Homeland info sharing advances
- By Diane Frank
- Aug 20, 2002
The Office of Homeland Security is moving forward with several initiatives
to develop a homeland security information technology enterprise architecture
that encompasses not only federal requirements but also the needs of state
and local governments and the private sector.
Within the next month, the office will launch a Web site for people
at all levels of the public and private sectors to access and share information
on existing homeland security-related projects, best practices and centers
of excellence, said Steve Cooper, senior director for information integration
and chief information officer for the Office of Homeland Security. Cooper
was speaking Aug. 19 at the Government Symposium on Information Sharing
and Homeland Security in Philadelphia.
The Office of Homeland Security is working on several pilot projects
based on initiatives at the state and local levels, including a 10-state
coalition testing methods for sharing federal law enforcement information
and intelligence with state law enforcement agencies, Cooper said. The more
projects and practices that the government can find and build on, the more
likely it is that change will occur, he said.
"This Web site will enable us to begin to share and communicate what's
going on," he said.
In another effort to reach out to the state and local level, Office
of Homeland Security officials met with the National Association of State
Chief Information Officers (NASCIO) last week in Cincinnati to start working
on state requirements for the enterprise architecture. In that first meeting,
officials dealt with the basic questions of definitions and the approach
that should be taken, Cooper said.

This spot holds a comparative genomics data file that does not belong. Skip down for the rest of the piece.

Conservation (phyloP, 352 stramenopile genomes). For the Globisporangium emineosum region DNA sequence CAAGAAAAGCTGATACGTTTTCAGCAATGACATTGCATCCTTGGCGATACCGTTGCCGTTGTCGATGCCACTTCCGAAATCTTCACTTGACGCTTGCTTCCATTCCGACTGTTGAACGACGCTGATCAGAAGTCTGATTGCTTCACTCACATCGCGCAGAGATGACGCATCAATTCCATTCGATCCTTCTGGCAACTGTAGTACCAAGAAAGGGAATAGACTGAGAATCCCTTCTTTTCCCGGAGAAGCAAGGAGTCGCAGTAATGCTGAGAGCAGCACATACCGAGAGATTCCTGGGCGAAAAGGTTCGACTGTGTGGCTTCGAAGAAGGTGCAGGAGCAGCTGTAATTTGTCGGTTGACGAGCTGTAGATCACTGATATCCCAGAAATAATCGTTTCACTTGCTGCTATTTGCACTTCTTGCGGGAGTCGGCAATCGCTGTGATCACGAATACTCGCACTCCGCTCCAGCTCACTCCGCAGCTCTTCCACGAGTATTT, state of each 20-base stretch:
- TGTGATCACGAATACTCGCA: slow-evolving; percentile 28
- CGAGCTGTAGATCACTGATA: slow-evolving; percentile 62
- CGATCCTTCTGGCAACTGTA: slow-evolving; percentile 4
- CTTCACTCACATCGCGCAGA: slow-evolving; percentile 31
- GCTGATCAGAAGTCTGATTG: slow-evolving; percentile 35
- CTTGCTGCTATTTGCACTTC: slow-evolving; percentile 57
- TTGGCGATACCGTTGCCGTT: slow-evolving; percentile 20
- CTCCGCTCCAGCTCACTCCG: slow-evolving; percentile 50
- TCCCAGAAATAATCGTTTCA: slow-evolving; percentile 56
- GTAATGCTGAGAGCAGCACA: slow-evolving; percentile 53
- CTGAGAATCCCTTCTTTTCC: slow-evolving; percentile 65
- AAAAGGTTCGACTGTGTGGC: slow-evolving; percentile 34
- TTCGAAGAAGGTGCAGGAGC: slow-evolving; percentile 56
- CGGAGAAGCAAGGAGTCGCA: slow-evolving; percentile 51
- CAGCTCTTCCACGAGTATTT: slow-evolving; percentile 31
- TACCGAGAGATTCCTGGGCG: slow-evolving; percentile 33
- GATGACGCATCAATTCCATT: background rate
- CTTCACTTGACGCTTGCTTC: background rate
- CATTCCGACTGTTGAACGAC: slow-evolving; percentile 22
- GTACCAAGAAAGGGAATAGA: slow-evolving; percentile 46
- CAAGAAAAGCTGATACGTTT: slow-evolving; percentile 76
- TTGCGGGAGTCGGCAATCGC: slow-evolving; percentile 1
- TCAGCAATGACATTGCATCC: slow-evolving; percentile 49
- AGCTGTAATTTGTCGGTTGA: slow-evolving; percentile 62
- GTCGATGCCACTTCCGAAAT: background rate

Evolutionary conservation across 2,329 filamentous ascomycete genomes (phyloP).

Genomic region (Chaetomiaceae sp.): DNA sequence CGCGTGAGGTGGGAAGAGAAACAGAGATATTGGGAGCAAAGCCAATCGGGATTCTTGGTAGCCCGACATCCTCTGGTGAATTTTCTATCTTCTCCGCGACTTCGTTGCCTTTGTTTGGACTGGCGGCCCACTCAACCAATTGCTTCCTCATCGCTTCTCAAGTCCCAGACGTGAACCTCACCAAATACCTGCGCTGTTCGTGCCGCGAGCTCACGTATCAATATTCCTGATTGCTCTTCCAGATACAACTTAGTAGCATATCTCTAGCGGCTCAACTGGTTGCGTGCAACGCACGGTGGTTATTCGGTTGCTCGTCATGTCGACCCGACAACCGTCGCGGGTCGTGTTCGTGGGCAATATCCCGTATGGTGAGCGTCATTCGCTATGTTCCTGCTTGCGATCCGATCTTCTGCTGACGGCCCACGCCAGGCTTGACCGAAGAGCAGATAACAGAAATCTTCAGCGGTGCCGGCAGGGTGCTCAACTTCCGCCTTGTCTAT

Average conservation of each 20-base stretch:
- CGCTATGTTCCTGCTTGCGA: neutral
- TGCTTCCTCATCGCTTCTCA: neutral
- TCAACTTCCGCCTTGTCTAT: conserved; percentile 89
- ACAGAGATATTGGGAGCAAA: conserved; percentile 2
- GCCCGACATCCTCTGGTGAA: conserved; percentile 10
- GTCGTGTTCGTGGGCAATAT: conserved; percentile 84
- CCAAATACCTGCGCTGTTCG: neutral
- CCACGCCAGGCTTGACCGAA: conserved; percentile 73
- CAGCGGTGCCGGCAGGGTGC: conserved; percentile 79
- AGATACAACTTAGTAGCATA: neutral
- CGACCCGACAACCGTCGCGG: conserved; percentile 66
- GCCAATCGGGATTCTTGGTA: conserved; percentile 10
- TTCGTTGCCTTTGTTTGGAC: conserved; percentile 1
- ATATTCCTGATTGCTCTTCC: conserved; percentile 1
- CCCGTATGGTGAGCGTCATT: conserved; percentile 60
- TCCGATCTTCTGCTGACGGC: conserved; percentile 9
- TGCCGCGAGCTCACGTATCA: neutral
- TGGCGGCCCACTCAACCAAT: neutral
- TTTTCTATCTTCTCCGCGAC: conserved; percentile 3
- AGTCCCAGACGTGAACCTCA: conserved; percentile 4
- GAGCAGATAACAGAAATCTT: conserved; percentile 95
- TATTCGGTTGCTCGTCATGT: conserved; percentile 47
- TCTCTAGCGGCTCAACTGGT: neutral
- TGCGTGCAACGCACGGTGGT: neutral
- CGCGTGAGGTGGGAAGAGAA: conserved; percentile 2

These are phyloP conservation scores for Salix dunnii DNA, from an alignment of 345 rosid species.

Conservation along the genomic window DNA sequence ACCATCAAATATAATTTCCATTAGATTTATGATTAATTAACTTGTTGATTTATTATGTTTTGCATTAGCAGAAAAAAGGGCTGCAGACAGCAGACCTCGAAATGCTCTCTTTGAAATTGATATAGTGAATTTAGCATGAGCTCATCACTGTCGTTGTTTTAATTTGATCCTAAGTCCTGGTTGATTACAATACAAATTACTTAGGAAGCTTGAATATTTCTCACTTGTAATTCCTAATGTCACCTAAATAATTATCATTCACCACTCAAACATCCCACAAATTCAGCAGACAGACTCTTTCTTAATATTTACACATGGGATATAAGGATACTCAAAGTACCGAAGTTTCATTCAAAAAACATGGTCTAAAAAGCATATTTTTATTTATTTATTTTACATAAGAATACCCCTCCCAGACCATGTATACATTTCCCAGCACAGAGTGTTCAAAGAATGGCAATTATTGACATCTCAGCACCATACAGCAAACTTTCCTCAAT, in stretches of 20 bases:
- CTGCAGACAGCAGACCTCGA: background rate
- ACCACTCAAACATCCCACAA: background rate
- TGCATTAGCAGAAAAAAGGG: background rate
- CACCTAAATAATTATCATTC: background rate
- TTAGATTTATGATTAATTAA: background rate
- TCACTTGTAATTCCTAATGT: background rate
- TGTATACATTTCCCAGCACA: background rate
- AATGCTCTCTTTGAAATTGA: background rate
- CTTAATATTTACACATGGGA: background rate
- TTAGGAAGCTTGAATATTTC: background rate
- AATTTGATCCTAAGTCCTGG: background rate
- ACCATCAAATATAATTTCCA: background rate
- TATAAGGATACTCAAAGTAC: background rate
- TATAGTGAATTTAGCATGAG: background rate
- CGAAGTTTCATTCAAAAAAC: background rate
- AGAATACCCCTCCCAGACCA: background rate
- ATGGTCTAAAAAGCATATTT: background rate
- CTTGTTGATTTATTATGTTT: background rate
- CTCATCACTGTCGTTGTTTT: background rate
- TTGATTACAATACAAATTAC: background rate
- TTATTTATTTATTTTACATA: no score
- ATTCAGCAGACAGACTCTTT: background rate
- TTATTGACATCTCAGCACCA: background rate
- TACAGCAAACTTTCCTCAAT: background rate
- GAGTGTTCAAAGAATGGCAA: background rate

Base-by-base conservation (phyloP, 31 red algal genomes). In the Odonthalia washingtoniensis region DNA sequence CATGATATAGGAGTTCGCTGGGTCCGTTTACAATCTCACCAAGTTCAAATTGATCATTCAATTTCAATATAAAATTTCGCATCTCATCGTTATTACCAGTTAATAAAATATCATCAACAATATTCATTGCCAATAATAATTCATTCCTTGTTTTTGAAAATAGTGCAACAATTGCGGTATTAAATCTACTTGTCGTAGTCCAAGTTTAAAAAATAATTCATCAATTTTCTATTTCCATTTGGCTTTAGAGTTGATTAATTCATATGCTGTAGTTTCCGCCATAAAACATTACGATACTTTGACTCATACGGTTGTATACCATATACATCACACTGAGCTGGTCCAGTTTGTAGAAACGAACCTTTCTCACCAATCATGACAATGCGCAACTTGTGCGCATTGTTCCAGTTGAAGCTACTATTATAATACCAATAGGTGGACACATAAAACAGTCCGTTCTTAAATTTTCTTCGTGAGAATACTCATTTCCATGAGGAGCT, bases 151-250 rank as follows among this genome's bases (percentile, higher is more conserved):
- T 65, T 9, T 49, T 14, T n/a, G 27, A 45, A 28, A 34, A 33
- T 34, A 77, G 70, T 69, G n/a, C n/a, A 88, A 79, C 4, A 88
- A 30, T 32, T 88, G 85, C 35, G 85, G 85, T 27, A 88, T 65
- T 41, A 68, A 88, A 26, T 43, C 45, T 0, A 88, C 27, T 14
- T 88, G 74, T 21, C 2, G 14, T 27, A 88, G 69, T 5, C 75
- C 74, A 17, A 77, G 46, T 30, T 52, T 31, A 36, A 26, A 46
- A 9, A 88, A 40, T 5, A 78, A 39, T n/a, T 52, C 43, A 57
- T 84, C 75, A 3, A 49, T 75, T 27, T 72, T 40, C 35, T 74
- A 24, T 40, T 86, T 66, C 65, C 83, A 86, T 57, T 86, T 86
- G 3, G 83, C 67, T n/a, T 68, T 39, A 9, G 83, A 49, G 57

Because local-level officials are dispersed, homeland security officials
are still trying to figure out the best way to contact them and keep in
touch, he said.
"It is imperative that we all participate and that we get this enterprise
architecture right," Cooper said. "We have got to hear from everybody."
The Office of Homeland Security has also chartered three CIO working
groups at the federal level, looking at the architecture needs for border
security, emergency response, and chemical, biological, radiological and
nuclear hazards. These working groups align with the areas outlined in the
Bush administration's proposed structure for the proposed Homeland Security
Department, Cooper said.
The working groups pull together the CIOs from the agencies involved
in each of these efforts, and other working groups will be assembled as
they are needed, he said.
The Defense Department and the intelligence community are already talking
with the Office of Homeland Security about the possibility of setting up
another working group for intelligence information, said Roseanne Hynes,
senior executive of DOD's homeland security task force.